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Edinburgh claim Perpignan scalp

  • 12 Jan 2014
Edinburgh scored three tries Edinburgh scored three tries

Alan Solomons' Edinburgh won their third European Cup match this season when they beat Perpignan 27-16 at Murrayfield.

Solomons has been criticised by some for signing too many many foreigners, including four South Africans, but his approach has been justified by the club's results in Europe's elite competition.

Edinburgh's win against Perpignan, in which former Kings flanker Cornell du Preez scored a try, took them to second in Pool 6, ahead of Gloucester and Perpignan. Munster are still top after beating Gloucester 20-7 at Kingsholm.

In other matches on Saturday, three tries in the space of six minutes early in the second half helped Toulon to a 43-20 win over the Cardiff Blues in Nice. Jonny Wilkinson kicked five penalties and four conversions, with the French club being awarded three penalty tries and winger David Smith also crossing the line. Joe van Nierkerk (No 8), Juan Smith (flank), Bakkies Botha (lock) and Craig Burden (hooker) all started for Toulon.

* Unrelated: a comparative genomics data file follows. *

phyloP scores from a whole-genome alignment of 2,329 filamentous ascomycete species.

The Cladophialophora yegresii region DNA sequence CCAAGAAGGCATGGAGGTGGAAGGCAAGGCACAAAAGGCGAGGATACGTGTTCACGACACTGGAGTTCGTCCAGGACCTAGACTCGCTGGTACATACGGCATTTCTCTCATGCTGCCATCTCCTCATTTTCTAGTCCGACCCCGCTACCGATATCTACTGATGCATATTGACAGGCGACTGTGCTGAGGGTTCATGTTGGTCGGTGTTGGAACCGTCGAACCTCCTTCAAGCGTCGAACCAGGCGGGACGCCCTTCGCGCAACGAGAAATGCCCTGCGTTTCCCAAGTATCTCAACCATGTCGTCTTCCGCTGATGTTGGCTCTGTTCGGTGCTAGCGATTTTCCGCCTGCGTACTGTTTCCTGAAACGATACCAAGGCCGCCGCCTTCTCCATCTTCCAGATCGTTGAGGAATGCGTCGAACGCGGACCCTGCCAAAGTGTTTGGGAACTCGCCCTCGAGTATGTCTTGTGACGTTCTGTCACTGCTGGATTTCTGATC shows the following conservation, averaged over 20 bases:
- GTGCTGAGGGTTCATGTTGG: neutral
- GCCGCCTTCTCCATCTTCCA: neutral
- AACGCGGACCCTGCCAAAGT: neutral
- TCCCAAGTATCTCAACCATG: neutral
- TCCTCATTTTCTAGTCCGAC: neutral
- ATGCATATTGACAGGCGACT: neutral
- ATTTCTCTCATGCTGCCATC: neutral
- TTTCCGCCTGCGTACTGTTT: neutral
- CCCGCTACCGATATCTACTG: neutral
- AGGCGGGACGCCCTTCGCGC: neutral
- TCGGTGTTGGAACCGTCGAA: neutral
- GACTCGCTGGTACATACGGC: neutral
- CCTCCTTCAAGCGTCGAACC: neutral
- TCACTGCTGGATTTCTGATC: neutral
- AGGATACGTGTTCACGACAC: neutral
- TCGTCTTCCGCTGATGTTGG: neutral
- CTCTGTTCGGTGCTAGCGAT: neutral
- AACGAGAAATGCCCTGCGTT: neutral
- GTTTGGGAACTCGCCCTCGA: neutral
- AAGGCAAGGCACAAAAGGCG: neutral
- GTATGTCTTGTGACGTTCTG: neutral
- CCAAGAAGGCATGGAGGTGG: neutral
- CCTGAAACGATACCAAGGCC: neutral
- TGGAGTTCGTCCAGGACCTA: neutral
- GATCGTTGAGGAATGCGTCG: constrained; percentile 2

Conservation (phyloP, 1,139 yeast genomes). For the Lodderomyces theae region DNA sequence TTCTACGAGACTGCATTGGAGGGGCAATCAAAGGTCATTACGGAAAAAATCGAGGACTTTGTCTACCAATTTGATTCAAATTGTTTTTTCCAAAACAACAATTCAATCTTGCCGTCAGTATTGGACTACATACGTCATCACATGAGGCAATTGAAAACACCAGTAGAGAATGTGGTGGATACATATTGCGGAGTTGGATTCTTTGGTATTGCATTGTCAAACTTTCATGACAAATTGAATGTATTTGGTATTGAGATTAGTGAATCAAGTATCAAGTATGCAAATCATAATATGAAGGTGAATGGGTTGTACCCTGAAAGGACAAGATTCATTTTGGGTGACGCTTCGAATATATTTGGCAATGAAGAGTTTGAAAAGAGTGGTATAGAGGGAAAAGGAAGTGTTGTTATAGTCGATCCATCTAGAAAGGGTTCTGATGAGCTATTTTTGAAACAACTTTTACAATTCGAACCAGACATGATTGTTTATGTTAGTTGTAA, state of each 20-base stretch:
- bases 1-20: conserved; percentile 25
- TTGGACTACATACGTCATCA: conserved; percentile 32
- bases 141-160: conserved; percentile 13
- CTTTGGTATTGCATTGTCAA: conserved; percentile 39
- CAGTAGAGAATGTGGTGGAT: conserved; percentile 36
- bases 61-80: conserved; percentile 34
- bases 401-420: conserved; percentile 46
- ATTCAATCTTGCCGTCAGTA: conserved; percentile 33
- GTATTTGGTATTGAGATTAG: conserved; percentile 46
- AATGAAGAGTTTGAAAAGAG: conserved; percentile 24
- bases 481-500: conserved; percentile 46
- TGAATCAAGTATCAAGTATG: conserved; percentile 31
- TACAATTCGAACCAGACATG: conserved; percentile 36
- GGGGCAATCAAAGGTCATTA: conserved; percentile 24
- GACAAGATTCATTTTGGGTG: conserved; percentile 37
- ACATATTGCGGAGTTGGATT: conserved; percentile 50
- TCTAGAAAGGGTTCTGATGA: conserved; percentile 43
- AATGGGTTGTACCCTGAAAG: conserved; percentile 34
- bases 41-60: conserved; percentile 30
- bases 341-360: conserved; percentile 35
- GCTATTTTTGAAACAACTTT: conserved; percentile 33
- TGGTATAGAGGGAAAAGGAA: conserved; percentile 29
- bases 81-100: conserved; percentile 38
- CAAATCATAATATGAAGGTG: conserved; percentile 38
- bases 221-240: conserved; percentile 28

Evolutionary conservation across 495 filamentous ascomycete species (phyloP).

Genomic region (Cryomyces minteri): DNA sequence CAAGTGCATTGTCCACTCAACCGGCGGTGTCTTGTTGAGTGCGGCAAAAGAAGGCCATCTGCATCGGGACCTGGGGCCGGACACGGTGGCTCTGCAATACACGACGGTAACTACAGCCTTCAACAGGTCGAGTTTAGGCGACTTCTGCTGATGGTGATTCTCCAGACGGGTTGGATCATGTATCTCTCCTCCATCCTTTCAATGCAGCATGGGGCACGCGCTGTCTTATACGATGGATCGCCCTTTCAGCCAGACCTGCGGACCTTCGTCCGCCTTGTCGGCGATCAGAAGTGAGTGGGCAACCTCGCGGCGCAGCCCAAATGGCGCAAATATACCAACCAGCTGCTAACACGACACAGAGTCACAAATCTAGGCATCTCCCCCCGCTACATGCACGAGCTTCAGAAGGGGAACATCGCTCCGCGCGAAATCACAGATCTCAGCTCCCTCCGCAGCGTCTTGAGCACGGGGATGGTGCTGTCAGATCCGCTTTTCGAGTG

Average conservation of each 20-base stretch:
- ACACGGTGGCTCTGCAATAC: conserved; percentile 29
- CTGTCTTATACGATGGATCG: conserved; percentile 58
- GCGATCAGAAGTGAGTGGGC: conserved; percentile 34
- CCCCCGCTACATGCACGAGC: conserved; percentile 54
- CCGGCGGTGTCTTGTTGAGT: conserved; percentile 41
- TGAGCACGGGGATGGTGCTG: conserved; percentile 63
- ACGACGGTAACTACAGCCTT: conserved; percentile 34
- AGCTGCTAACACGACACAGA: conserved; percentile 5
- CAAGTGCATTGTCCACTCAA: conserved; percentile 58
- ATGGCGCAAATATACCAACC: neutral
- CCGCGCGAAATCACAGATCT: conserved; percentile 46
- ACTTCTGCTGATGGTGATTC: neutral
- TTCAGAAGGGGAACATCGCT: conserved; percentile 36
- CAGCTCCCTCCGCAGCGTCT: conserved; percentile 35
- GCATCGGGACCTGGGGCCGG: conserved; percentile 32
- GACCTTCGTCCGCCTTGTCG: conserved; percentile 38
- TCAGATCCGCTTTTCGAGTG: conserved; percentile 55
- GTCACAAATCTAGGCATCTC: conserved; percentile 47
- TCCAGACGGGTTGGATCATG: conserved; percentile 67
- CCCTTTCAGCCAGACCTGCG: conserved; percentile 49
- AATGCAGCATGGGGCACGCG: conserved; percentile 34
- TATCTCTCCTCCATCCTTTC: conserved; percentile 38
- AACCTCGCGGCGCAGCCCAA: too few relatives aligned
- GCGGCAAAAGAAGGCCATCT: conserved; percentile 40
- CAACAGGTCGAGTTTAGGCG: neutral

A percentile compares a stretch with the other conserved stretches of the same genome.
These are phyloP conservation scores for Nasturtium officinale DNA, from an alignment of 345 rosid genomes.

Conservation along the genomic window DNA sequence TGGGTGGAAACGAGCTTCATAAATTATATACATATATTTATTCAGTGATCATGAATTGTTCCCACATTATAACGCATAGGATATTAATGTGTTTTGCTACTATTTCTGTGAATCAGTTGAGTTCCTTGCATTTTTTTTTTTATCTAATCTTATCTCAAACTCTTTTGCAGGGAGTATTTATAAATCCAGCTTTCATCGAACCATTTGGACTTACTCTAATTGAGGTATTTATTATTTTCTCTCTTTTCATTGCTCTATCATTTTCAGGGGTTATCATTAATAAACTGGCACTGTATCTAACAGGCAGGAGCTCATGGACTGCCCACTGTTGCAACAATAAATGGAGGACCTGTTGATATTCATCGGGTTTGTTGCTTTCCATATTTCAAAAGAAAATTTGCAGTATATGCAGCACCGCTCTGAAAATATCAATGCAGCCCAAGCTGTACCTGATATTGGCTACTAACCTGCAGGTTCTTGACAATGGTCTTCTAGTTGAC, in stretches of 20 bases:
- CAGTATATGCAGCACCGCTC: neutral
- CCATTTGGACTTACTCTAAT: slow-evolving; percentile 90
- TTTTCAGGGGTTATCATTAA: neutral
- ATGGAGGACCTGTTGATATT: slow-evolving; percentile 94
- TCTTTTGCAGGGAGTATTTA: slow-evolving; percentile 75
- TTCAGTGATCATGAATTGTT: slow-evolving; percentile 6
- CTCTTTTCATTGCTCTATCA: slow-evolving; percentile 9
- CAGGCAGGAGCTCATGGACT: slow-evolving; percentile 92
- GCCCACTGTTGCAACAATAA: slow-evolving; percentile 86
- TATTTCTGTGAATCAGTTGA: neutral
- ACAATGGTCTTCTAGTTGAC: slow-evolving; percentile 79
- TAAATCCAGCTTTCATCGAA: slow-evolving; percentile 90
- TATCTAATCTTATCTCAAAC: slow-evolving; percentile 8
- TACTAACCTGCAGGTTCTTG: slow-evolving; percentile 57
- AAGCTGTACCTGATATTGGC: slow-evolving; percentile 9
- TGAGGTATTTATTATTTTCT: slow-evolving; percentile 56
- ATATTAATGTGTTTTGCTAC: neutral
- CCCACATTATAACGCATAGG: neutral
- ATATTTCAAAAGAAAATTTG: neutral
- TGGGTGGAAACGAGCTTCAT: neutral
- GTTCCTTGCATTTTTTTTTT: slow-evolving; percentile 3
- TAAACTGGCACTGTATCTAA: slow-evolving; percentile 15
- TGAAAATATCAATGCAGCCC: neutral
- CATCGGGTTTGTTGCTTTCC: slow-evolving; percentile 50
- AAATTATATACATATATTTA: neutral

There were also wins for Clermont, Leicester, Glasgow and Connacht.

Ruan Pienaar excels for Ulster


Ulster 27 Montpellier 16
Racing Métro 13 Scarlets 19
Harlequins 13 Clermont 16
Benetton Treviso 19 Leicester Tigers 34
Exeter Chiefs 10 Glasgow Warriors 15
Toulon 43 Cardiff Blues 20
Connacht 20 Zebre 3
Edinburgh 27 Perpignan 16
Gloucester 7 Munster 20

Sunday fixtures:

Castres vs Leinster
Ospreys vs Northampton Saints
Toulouse vs Saracens

European Cup logs

Jonah Lomu bulldozes Mike Catt in the 1995 World Cup semi-final

Lomu’s indelible mark

Jonah Lomu may be gone but his unique contribution to the game will never be forgotten, writes JON CARDINELLI.

Jean de Villiers in SA Rugby magazine

Jean was a true warrior

Jean de Villiers will go down as a Springbok great, writes CRAIG LEWIS.

Two-time World Cup winner Richie McCaw

Recognising what went wrong

The All Blacks' recent success is a result of the honest review that followed their 2007 World Cup failure, writes MARK KEOHANE in Business Day.

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